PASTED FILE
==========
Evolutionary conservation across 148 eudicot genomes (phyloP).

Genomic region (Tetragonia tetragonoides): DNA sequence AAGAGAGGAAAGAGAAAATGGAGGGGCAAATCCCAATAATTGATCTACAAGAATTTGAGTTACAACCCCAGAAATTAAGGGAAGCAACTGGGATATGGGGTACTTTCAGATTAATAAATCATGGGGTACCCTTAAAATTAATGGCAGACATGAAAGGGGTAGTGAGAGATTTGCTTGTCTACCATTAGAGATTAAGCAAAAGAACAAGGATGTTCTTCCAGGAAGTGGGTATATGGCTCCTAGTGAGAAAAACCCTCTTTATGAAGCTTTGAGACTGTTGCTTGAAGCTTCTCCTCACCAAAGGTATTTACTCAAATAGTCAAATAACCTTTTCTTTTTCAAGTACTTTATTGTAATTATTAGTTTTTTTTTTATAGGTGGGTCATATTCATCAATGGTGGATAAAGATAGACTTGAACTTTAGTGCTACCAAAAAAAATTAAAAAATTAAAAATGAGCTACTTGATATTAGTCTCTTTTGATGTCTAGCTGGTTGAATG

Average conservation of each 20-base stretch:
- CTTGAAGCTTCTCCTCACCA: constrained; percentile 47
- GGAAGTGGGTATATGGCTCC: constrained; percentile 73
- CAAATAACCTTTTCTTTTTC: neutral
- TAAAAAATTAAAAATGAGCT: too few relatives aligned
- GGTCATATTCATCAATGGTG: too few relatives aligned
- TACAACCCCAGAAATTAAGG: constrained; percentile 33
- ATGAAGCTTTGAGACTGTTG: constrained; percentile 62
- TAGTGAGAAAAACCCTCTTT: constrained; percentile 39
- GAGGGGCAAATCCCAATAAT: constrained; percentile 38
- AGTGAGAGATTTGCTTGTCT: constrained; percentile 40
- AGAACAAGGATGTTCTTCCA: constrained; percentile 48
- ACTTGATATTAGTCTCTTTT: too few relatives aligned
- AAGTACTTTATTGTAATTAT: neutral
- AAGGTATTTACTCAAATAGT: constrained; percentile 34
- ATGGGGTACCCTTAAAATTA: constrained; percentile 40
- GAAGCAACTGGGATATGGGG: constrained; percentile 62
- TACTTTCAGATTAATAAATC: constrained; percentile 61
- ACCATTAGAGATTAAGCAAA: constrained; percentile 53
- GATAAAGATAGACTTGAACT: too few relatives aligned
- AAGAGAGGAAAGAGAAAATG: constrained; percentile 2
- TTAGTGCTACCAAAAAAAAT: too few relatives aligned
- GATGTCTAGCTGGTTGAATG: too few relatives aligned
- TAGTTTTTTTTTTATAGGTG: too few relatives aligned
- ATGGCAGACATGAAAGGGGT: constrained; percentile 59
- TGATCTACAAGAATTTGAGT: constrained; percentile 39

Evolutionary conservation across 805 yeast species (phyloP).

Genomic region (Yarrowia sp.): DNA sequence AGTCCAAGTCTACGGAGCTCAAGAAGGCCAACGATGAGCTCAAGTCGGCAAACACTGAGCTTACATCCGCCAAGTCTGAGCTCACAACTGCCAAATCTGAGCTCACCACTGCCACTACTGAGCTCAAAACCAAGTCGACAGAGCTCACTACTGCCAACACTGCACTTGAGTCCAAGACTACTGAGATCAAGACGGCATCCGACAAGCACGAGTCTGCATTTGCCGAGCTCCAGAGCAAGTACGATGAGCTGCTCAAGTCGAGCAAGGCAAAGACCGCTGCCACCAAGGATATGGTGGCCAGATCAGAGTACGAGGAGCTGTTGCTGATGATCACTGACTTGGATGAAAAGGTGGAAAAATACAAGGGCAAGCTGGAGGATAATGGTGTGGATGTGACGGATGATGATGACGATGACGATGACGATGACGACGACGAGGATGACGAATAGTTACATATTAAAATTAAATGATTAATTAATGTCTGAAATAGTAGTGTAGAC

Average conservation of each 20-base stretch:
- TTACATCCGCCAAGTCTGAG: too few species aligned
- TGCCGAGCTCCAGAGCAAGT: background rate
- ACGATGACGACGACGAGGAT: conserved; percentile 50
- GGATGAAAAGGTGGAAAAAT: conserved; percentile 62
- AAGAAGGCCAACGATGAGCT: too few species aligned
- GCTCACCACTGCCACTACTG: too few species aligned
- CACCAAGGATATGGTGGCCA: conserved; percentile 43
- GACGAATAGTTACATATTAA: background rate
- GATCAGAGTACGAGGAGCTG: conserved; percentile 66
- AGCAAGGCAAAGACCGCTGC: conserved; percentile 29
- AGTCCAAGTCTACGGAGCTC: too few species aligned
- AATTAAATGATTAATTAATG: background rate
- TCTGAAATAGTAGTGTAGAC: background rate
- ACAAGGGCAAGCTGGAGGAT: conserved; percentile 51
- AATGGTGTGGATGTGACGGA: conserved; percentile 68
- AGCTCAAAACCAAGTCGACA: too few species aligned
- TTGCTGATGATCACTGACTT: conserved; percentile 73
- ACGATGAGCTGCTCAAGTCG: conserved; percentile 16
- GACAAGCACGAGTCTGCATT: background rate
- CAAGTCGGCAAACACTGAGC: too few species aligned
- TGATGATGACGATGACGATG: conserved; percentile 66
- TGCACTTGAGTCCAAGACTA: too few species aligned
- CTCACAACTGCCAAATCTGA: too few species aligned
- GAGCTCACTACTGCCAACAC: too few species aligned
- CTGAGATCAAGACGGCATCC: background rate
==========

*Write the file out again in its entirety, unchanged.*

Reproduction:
Evolutionary conservation across 148 eudicot genomes (phyloP).

Genomic region (Tetragonia tetragonoides): DNA sequence AAGAGAGGAAAGAGAAAATGGAGGGGCAAATCCCAATAATTGATCTACAAGAATTTGAGTTACAACCCCAGAAATTAAGGGAAGCAACTGGGATATGGGGTACTTTCAGATTAATAAATCATGGGGTACCCTTAAAATTAATGGCAGACATGAAAGGGGTAGTGAGAGATTTGCTTGTCTACCATTAGAGATTAAGCAAAAGAACAAGGATGTTCTTCCAGGAAGTGGGTATATGGCTCCTAGTGAGAAAAACCCTCTTTATGAAGCTTTGAGACTGTTGCTTGAAGCTTCTCCTCACCAAAGGTATTTACTCAAATAGTCAAATAACCTTTTCTTTTTCAAGTACTTTATTGTAATTATTAGTTTTTTTTTTATAGGTGGGTCATATTCATCAATGGTGGATAAAGATAGACTTGAACTTTAGTGCTACCAAAAAAAATTAAAAAATTAAAAATGAGCTACTTGATATTAGTCTCTTTTGATGTCTAGCTGGTTGAATG

Average conservation of each 20-base stretch:
- CTTGAAGCTTCTCCTCACCA: constrained; percentile 47
- GGAAGTGGGTATATGGCTCC: constrained; percentile 73
- CAAATAACCTTTTCTTTTTC: neutral
- TAAAAAATTAAAAATGAGCT: too few relatives aligned
- GGTCATATTCATCAATGGTG: too few relatives aligned
- TACAACCCCAGAAATTAAGG: constrained; percentile 33
- ATGAAGCTTTGAGACTGTTG: constrained; percentile 62
- TAGTGAGAAAAACCCTCTTT: constrained; percentile 39
- GAGGGGCAAATCCCAATAAT: constrained; percentile 38
- AGTGAGAGATTTGCTTGTCT: constrained; percentile 40
- AGAACAAGGATGTTCTTCCA: constrained; percentile 48
- ACTTGATATTAGTCTCTTTT: too few relatives aligned
- AAGTACTTTATTGTAATTAT: neutral
- AAGGTATTTACTCAAATAGT: constrained; percentile 34
- ATGGGGTACCCTTAAAATTA: constrained; percentile 40
- GAAGCAACTGGGATATGGGG: constrained; percentile 62
- TACTTTCAGATTAATAAATC: constrained; percentile 61
- ACCATTAGAGATTAAGCAAA: constrained; percentile 53
- GATAAAGATAGACTTGAACT: too few relatives aligned
- AAGAGAGGAAAGAGAAAATG: constrained; percentile 2
- TTAGTGCTACCAAAAAAAAT: too few relatives aligned
- GATGTCTAGCTGGTTGAATG: too few relatives aligned
- TAGTTTTTTTTTTATAGGTG: too few relatives aligned
- ATGGCAGACATGAAAGGGGT: constrained; percentile 59
- TGATCTACAAGAATTTGAGT: constrained; percentile 39

Evolutionary conservation across 805 yeast species (phyloP).

Genomic region (Yarrowia sp.): DNA sequence AGTCCAAGTCTACGGAGCTCAAGAAGGCCAACGATGAGCTCAAGTCGGCAAACACTGAGCTTACATCCGCCAAGTCTGAGCTCACAACTGCCAAATCTGAGCTCACCACTGCCACTACTGAGCTCAAAACCAAGTCGACAGAGCTCACTACTGCCAACACTGCACTTGAGTCCAAGACTACTGAGATCAAGACGGCATCCGACAAGCACGAGTCTGCATTTGCCGAGCTCCAGAGCAAGTACGATGAGCTGCTCAAGTCGAGCAAGGCAAAGACCGCTGCCACCAAGGATATGGTGGCCAGATCAGAGTACGAGGAGCTGTTGCTGATGATCACTGACTTGGATGAAAAGGTGGAAAAATACAAGGGCAAGCTGGAGGATAATGGTGTGGATGTGACGGATGATGATGACGATGACGATGACGATGACGACGACGAGGATGACGAATAGTTACATATTAAAATTAAATGATTAATTAATGTCTGAAATAGTAGTGTAGAC

Average conservation of each 20-base stretch:
- TTACATCCGCCAAGTCTGAG: too few species aligned
- TGCCGAGCTCCAGAGCAAGT: background rate
- ACGATGACGACGACGAGGAT: conserved; percentile 50
- GGATGAAAAGGTGGAAAAAT: conserved; percentile 62
- AAGAAGGCCAACGATGAGCT: too few species aligned
- GCTCACCACTGCCACTACTG: too few species aligned
- CACCAAGGATATGGTGGCCA: conserved; percentile 43
- GACGAATAGTTACATATTAA: background rate
- GATCAGAGTACGAGGAGCTG: conserved; percentile 66
- AGCAAGGCAAAGACCGCTGC: conserved; percentile 29
- AGTCCAAGTCTACGGAGCTC: too few species aligned
- AATTAAATGATTAATTAATG: background rate
- TCTGAAATAGTAGTGTAGAC: background rate
- ACAAGGGCAAGCTGGAGGAT: conserved; percentile 51
- AATGGTGTGGATGTGACGGA: conserved; percentile 68
- AGCTCAAAACCAAGTCGACA: too few species aligned
- TTGCTGATGATCACTGACTT: conserved; percentile 73
- ACGATGAGCTGCTCAAGTCG: conserved; percentile 16
- GACAAGCACGAGTCTGCATT: background rate
- CAAGTCGGCAAACACTGAGC: too few species aligned
- TGATGATGACGATGACGATG: conserved; percentile 66
- TGCACTTGAGTCCAAGACTA: too few species aligned
- CTCACAACTGCCAAATCTGA: too few species aligned
- GAGCTCACTACTGCCAACAC: too few species aligned
- CTGAGATCAAGACGGCATCC: background rate